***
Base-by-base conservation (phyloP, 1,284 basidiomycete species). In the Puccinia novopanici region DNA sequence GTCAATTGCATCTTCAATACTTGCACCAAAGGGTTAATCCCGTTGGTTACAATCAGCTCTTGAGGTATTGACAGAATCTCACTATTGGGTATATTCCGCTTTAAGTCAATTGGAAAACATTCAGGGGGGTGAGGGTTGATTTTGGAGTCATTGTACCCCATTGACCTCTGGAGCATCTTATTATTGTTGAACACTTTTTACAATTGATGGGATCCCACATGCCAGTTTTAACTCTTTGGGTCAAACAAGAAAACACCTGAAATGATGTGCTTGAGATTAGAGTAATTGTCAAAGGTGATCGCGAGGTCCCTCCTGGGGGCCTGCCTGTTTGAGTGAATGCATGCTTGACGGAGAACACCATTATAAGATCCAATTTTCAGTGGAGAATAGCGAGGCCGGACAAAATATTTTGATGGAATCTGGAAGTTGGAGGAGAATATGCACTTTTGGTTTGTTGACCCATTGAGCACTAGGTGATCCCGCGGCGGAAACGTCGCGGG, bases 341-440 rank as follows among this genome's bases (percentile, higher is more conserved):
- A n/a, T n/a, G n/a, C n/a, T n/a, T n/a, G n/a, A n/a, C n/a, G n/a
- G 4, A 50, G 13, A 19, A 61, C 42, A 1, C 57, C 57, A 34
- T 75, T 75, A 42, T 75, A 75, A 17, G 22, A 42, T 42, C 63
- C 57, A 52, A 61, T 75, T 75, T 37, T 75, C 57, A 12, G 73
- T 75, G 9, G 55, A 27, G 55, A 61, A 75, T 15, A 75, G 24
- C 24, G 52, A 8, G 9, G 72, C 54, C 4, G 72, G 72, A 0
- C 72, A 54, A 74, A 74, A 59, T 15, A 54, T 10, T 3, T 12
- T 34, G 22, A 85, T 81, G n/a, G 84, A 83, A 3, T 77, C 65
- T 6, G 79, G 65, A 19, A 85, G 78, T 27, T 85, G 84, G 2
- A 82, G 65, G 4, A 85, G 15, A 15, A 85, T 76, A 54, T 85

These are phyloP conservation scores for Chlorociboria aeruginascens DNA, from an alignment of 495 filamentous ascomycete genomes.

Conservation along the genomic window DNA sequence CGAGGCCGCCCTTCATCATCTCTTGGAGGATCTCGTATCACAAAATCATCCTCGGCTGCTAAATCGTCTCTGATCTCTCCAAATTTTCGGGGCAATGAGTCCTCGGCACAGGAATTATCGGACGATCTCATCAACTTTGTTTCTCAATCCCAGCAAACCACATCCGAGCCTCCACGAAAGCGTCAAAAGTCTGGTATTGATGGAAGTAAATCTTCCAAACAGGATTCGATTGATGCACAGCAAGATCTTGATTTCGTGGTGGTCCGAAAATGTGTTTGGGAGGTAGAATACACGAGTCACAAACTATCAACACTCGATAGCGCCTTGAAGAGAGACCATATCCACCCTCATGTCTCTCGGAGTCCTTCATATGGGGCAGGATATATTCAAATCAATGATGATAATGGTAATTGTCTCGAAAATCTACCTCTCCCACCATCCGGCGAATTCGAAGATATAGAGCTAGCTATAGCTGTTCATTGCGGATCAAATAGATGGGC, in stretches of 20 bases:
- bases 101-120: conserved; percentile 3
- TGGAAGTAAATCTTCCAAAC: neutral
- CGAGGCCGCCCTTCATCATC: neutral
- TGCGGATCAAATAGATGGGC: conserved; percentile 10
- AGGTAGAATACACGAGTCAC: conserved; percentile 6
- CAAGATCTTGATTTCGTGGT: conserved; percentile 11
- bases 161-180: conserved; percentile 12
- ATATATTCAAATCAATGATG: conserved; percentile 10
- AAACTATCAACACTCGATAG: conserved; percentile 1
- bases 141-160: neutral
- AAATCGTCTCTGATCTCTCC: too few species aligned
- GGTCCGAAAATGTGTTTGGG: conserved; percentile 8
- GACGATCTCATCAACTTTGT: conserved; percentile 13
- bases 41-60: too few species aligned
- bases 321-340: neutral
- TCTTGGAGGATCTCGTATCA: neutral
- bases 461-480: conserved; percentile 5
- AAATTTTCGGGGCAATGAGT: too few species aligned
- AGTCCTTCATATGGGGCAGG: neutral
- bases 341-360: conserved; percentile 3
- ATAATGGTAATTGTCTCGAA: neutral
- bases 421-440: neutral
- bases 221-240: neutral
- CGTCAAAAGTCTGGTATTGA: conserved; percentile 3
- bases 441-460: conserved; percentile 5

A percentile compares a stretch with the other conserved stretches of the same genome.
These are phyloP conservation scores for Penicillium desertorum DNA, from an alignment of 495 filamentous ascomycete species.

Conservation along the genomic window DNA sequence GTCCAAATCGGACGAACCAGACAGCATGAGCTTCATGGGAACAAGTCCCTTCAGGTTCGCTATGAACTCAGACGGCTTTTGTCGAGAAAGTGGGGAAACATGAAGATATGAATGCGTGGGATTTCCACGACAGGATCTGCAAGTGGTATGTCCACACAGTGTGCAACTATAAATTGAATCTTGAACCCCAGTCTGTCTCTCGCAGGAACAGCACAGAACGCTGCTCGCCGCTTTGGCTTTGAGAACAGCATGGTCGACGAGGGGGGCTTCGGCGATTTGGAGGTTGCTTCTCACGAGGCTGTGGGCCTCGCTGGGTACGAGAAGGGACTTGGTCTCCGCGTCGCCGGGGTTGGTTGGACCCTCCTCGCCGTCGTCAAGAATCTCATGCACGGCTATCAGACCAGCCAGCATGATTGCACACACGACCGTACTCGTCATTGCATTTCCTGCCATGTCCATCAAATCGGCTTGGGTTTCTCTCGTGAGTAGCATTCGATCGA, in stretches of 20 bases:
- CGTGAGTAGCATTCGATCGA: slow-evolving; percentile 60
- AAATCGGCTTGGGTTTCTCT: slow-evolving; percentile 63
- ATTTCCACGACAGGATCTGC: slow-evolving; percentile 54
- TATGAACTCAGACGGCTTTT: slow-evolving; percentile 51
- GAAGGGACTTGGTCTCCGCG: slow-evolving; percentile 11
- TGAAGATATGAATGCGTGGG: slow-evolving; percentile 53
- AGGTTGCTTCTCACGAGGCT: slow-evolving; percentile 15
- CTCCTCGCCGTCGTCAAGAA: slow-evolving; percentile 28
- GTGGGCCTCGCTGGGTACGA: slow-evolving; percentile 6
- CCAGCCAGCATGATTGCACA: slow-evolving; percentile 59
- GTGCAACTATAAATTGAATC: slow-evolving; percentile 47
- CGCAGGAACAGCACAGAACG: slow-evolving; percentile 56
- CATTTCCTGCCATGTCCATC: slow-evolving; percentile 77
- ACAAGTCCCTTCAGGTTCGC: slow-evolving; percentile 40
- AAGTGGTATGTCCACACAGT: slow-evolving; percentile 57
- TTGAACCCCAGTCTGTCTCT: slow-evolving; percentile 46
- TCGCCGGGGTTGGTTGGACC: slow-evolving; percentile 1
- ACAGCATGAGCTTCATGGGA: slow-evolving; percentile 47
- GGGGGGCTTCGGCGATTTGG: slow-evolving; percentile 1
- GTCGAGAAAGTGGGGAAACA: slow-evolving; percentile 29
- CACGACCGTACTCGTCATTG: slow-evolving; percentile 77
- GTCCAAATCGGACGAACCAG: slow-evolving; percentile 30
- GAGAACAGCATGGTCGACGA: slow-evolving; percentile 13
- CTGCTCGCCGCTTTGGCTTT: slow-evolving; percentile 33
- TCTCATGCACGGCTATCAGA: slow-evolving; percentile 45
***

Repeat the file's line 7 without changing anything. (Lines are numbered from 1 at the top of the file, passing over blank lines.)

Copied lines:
- C 24, G 52, A 8, G 9, G 72, C 54, C 4, G 72, G 72, A 0